Sorry, Gerhard, this is not the reality I see in Guyana
Gerhard Ramsaroop is a dear friend and, like Charandass Persaud, will remain a close friend of mine who I am fond of. I believe Gerhard has a lot to contribute, and whichever government is formed after the imminent general election, there should be an offer. He should come home from Berlin and serve the country that on countless occasions he told me he loves.
I now conclude my polemical discourse with Gerhard, with the definitive declaration that I reject his proclamation that in the absence of constitutional reform, the PNC embodies the greater possibility of reaching out to all strata of the Guyanese class structure.
I have seen not a scintilla of evidence of that the past four years, about the PNC’s inclusiveness. I will offer snippets of proof that the PNC and the PPP are trapped organisms that cannot come out of their inherent ethnic prison. The PPP and the PNC have never grounded across the racial divide. The result of that omission was a one-sided evolution. This is the reality of their respective ontology since the mid-fifties.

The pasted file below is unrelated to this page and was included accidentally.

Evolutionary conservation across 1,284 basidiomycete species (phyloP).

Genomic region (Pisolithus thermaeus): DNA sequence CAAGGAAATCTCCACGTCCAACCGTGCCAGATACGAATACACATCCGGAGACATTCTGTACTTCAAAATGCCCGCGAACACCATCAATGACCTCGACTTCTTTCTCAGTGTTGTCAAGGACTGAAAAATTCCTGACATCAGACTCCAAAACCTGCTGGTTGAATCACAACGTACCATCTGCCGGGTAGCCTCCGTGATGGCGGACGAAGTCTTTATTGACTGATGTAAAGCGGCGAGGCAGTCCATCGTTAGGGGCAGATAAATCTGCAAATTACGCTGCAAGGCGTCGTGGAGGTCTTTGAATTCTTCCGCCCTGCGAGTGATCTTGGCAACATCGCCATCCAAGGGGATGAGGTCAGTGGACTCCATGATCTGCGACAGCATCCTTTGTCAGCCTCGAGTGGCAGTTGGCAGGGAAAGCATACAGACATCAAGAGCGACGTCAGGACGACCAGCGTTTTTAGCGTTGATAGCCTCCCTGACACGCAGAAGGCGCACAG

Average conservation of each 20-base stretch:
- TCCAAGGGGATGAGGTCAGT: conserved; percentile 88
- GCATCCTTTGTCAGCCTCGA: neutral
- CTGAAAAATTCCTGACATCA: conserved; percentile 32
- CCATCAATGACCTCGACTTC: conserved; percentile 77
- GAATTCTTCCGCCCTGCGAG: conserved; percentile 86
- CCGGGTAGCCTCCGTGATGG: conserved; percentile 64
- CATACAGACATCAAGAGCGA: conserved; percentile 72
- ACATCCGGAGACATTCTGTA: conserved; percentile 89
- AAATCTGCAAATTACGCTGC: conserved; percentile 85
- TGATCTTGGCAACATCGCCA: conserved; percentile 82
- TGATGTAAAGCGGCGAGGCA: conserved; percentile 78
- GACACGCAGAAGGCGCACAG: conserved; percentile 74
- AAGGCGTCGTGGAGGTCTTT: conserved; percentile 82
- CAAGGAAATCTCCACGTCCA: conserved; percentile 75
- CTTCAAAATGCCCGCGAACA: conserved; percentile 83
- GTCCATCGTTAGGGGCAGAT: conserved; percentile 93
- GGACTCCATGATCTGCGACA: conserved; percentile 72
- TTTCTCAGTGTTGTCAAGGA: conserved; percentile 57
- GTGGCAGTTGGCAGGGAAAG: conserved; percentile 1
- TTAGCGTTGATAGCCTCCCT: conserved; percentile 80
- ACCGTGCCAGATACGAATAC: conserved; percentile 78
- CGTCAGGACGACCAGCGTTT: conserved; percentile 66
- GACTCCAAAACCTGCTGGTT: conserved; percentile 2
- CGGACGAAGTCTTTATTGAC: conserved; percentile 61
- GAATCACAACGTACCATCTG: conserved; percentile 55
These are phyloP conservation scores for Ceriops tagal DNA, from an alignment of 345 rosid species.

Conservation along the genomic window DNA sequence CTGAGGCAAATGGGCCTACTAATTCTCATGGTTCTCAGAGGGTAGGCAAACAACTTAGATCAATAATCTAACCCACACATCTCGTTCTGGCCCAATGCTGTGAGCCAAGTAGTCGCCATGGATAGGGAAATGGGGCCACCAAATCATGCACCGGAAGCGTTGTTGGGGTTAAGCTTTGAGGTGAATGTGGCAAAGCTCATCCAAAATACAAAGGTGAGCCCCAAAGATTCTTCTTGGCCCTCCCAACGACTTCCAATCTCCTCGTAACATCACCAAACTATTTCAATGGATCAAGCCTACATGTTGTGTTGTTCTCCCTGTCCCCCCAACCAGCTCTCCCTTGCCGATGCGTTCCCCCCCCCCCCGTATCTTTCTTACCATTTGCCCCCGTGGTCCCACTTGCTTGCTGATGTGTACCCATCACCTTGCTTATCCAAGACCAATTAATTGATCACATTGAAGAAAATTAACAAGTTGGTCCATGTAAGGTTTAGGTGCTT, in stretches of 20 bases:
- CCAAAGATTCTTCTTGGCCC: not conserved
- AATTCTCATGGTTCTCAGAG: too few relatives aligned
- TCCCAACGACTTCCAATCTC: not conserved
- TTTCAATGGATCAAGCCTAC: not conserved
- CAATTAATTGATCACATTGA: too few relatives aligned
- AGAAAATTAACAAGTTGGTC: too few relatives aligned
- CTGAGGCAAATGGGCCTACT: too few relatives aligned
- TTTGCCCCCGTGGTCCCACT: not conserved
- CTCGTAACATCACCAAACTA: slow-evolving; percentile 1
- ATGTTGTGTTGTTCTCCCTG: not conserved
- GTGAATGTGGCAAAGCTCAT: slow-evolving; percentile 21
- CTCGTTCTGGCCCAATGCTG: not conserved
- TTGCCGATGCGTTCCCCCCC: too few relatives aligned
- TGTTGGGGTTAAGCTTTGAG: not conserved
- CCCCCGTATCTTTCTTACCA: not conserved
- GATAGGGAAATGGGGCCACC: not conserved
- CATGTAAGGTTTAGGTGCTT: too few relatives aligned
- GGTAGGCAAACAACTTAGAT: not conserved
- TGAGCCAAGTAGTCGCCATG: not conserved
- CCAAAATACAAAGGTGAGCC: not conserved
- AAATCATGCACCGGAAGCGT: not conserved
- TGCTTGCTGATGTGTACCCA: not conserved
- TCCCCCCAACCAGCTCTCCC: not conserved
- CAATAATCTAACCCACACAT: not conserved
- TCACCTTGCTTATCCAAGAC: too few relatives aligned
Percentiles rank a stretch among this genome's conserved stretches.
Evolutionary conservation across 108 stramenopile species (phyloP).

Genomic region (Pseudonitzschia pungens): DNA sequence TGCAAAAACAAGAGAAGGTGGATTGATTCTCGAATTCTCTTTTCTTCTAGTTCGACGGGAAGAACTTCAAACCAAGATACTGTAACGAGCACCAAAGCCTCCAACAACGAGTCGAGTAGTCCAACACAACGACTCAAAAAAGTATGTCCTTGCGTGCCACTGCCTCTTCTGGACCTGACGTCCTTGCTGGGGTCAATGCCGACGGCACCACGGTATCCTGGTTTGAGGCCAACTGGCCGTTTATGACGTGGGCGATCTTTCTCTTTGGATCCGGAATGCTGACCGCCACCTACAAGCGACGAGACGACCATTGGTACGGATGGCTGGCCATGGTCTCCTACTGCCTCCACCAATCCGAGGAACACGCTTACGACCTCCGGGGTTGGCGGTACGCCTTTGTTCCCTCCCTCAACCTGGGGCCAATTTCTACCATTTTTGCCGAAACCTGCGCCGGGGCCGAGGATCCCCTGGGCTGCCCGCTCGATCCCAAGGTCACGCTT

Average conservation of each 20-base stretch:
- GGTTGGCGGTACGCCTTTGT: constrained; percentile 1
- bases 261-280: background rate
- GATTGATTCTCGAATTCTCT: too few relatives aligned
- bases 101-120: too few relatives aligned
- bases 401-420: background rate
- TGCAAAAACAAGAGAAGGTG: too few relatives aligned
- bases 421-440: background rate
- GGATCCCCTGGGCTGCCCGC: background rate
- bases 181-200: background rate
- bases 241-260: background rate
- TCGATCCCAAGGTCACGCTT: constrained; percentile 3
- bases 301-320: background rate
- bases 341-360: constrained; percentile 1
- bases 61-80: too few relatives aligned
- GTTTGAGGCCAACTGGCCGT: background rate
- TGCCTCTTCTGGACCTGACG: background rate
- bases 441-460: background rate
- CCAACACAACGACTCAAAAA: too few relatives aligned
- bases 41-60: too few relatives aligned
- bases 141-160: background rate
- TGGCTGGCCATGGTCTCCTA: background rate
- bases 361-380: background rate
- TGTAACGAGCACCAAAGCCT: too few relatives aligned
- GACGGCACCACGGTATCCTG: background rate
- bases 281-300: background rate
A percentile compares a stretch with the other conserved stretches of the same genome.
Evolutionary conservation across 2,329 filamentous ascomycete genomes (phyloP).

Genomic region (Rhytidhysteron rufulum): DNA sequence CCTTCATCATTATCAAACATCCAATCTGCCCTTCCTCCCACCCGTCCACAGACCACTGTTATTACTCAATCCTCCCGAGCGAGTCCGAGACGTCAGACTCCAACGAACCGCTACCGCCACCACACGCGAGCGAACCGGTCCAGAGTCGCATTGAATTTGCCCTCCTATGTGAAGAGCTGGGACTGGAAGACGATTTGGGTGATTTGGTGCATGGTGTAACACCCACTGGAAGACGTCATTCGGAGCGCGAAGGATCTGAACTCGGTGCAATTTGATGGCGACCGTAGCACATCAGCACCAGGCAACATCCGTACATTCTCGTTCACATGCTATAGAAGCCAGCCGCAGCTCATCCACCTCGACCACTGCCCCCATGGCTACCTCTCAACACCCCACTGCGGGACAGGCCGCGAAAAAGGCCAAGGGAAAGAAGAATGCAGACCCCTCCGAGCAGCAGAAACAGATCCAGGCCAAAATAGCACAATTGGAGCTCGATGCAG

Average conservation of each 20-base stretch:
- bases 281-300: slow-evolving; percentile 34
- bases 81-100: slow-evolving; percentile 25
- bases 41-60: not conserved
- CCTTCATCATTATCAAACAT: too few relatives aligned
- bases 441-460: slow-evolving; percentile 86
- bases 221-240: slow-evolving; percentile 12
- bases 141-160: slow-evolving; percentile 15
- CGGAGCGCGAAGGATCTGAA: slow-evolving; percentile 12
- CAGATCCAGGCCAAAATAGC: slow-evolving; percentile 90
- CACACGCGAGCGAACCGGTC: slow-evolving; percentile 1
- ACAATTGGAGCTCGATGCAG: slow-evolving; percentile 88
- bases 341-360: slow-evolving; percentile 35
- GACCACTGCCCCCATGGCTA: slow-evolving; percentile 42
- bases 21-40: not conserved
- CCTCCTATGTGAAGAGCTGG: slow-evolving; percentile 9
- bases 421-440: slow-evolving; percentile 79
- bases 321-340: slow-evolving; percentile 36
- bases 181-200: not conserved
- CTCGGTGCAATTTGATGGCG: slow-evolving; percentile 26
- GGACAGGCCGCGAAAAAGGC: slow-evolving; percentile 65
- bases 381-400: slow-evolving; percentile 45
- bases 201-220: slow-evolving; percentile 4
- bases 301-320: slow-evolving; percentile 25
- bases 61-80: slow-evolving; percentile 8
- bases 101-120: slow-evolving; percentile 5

Could Hoyte have transformed the PNC and Guyanese sociology simultaneously? I think he wanted to, but he didn’t get the time. His tenure lasted seven years. Jagdeo was brand new without baggage. But because he was handpicked as the solution to a volcanic confrontation among the top leaders in the PPP to succeed President Janet Jagan, he accepted to be a surrogate. By the time he was his own man, the culture of the PPP was so rubbed off on him that he couldn’t nurture a transformative vein in his political anatomy.
The PNC today has nothing in common with the PNC under Burnham, Hoyte and Corbin. I think all three leaders were better thinkers in how they approached different constituencies. Corbin, of course, wasn’t president. Burnham and Hoyte were innovative presidents, and though the results were not phenomenal, they were not banal either. The present PNC has no such personalities in office or the party at the moment.
Space will not allow for a discourse on these three PNC leaders, but I think a PNC government under Corbin would have been more inclusive. Nothing has been written about him, but I think Corbin from 2009 had ideas about the PNC’s directions that could have put the PNC as a far better entity in the eyes of the Guyanese people than it is seen today.
The fulcrum of Gerhard’s thesis is that of the two Leviathans, the PNC is more capable and ready to reach out to diverse dimensions of the Guyanese nation. The PNC, like the PPP when it was in power (forget the AFC), practices exclusion, racial preferences, incestuous politics and corrupt governance.
In his embrace of the potential positives of the PNC, Gerhard uses the words, “the PNC is the party most inclined to reach out to others and give them real power.” This is a formidable